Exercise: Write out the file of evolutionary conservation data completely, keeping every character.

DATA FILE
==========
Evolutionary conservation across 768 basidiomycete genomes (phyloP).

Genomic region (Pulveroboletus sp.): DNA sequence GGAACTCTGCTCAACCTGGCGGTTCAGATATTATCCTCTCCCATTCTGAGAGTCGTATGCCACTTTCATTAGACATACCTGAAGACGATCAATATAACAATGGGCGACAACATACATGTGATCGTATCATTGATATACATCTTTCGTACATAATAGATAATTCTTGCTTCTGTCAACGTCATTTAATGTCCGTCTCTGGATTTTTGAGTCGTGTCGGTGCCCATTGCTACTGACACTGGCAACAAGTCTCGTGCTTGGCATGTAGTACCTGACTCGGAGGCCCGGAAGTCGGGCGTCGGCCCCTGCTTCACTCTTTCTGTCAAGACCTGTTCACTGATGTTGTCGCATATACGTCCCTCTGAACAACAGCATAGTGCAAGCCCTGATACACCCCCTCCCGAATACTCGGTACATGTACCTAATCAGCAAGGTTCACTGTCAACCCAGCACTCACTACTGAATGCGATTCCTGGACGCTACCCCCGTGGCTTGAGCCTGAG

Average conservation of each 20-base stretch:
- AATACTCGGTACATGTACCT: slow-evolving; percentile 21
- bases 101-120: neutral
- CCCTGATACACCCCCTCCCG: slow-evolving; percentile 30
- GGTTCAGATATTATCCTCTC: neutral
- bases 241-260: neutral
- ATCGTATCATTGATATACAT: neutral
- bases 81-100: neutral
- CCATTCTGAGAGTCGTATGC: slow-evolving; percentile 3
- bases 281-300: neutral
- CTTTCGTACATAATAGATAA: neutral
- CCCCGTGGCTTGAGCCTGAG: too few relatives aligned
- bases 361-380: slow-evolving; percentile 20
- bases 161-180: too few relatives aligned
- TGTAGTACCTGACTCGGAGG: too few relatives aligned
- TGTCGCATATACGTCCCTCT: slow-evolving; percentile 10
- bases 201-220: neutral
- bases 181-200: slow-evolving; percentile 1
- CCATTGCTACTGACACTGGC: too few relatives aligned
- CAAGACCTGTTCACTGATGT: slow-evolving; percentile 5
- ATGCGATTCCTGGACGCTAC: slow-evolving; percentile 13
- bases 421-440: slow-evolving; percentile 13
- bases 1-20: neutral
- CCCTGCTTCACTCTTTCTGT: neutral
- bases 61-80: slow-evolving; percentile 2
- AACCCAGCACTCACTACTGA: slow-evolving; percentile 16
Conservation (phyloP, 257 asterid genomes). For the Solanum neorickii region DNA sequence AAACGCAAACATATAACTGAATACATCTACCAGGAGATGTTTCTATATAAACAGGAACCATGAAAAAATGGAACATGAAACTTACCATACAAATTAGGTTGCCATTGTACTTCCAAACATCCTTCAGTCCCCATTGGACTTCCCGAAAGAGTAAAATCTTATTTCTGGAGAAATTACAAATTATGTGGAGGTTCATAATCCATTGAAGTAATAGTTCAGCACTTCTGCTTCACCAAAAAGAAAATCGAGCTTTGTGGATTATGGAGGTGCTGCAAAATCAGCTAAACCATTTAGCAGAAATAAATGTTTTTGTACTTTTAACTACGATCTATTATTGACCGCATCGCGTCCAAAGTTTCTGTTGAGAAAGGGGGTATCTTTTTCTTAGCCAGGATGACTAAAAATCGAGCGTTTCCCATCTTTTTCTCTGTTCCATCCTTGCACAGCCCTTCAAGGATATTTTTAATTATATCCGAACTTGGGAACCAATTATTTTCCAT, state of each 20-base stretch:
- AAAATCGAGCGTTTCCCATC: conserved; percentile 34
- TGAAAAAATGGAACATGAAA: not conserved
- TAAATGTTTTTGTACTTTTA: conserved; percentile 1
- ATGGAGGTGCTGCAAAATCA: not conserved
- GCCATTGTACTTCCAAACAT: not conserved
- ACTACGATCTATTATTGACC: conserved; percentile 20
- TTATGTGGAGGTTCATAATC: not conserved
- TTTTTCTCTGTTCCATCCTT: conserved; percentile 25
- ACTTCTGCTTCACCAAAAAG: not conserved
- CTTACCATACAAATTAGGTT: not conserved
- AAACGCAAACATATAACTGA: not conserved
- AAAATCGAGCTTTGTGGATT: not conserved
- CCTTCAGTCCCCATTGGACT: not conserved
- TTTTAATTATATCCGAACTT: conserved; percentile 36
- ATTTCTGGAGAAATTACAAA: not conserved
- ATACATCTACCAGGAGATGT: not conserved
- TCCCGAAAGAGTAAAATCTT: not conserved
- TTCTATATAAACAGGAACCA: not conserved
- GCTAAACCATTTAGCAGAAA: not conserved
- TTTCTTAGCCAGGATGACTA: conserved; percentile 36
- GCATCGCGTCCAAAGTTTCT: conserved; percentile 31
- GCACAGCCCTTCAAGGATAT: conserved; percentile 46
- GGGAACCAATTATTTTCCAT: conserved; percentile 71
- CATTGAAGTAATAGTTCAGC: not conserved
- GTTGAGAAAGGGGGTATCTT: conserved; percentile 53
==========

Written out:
Evolutionary conservation across 768 basidiomycete genomes (phyloP).

Genomic region (Pulveroboletus sp.): DNA sequence GGAACTCTGCTCAACCTGGCGGTTCAGATATTATCCTCTCCCATTCTGAGAGTCGTATGCCACTTTCATTAGACATACCTGAAGACGATCAATATAACAATGGGCGACAACATACATGTGATCGTATCATTGATATACATCTTTCGTACATAATAGATAATTCTTGCTTCTGTCAACGTCATTTAATGTCCGTCTCTGGATTTTTGAGTCGTGTCGGTGCCCATTGCTACTGACACTGGCAACAAGTCTCGTGCTTGGCATGTAGTACCTGACTCGGAGGCCCGGAAGTCGGGCGTCGGCCCCTGCTTCACTCTTTCTGTCAAGACCTGTTCACTGATGTTGTCGCATATACGTCCCTCTGAACAACAGCATAGTGCAAGCCCTGATACACCCCCTCCCGAATACTCGGTACATGTACCTAATCAGCAAGGTTCACTGTCAACCCAGCACTCACTACTGAATGCGATTCCTGGACGCTACCCCCGTGGCTTGAGCCTGAG

Average conservation of each 20-base stretch:
- AATACTCGGTACATGTACCT: slow-evolving; percentile 21
- bases 101-120: neutral
- CCCTGATACACCCCCTCCCG: slow-evolving; percentile 30
- GGTTCAGATATTATCCTCTC: neutral
- bases 241-260: neutral
- ATCGTATCATTGATATACAT: neutral
- bases 81-100: neutral
- CCATTCTGAGAGTCGTATGC: slow-evolving; percentile 3
- bases 281-300: neutral
- CTTTCGTACATAATAGATAA: neutral
- CCCCGTGGCTTGAGCCTGAG: too few relatives aligned
- bases 361-380: slow-evolving; percentile 20
- bases 161-180: too few relatives aligned
- TGTAGTACCTGACTCGGAGG: too few relatives aligned
- TGTCGCATATACGTCCCTCT: slow-evolving; percentile 10
- bases 201-220: neutral
- bases 181-200: slow-evolving; percentile 1
- CCATTGCTACTGACACTGGC: too few relatives aligned
- CAAGACCTGTTCACTGATGT: slow-evolving; percentile 5
- ATGCGATTCCTGGACGCTAC: slow-evolving; percentile 13
- bases 421-440: slow-evolving; percentile 13
- bases 1-20: neutral
- CCCTGCTTCACTCTTTCTGT: neutral
- bases 61-80: slow-evolving; percentile 2
- AACCCAGCACTCACTACTGA: slow-evolving; percentile 16
Conservation (phyloP, 257 asterid genomes). For the Solanum neorickii region DNA sequence AAACGCAAACATATAACTGAATACATCTACCAGGAGATGTTTCTATATAAACAGGAACCATGAAAAAATGGAACATGAAACTTACCATACAAATTAGGTTGCCATTGTACTTCCAAACATCCTTCAGTCCCCATTGGACTTCCCGAAAGAGTAAAATCTTATTTCTGGAGAAATTACAAATTATGTGGAGGTTCATAATCCATTGAAGTAATAGTTCAGCACTTCTGCTTCACCAAAAAGAAAATCGAGCTTTGTGGATTATGGAGGTGCTGCAAAATCAGCTAAACCATTTAGCAGAAATAAATGTTTTTGTACTTTTAACTACGATCTATTATTGACCGCATCGCGTCCAAAGTTTCTGTTGAGAAAGGGGGTATCTTTTTCTTAGCCAGGATGACTAAAAATCGAGCGTTTCCCATCTTTTTCTCTGTTCCATCCTTGCACAGCCCTTCAAGGATATTTTTAATTATATCCGAACTTGGGAACCAATTATTTTCCAT, state of each 20-base stretch:
- AAAATCGAGCGTTTCCCATC: conserved; percentile 34
- TGAAAAAATGGAACATGAAA: not conserved
- TAAATGTTTTTGTACTTTTA: conserved; percentile 1
- ATGGAGGTGCTGCAAAATCA: not conserved
- GCCATTGTACTTCCAAACAT: not conserved
- ACTACGATCTATTATTGACC: conserved; percentile 20
- TTATGTGGAGGTTCATAATC: not conserved
- TTTTTCTCTGTTCCATCCTT: conserved; percentile 25
- ACTTCTGCTTCACCAAAAAG: not conserved
- CTTACCATACAAATTAGGTT: not conserved
- AAACGCAAACATATAACTGA: not conserved
- AAAATCGAGCTTTGTGGATT: not conserved
- CCTTCAGTCCCCATTGGACT: not conserved
- TTTTAATTATATCCGAACTT: conserved; percentile 36
- ATTTCTGGAGAAATTACAAA: not conserved
- ATACATCTACCAGGAGATGT: not conserved
- TCCCGAAAGAGTAAAATCTT: not conserved
- TTCTATATAAACAGGAACCA: not conserved
- GCTAAACCATTTAGCAGAAA: not conserved
- TTTCTTAGCCAGGATGACTA: conserved; percentile 36
- GCATCGCGTCCAAAGTTTCT: conserved; percentile 31
- GCACAGCCCTTCAAGGATAT: conserved; percentile 46
- GGGAACCAATTATTTTCCAT: conserved; percentile 71
- CATTGAAGTAATAGTTCAGC: not conserved
- GTTGAGAAAGGGGGTATCTT: conserved; percentile 53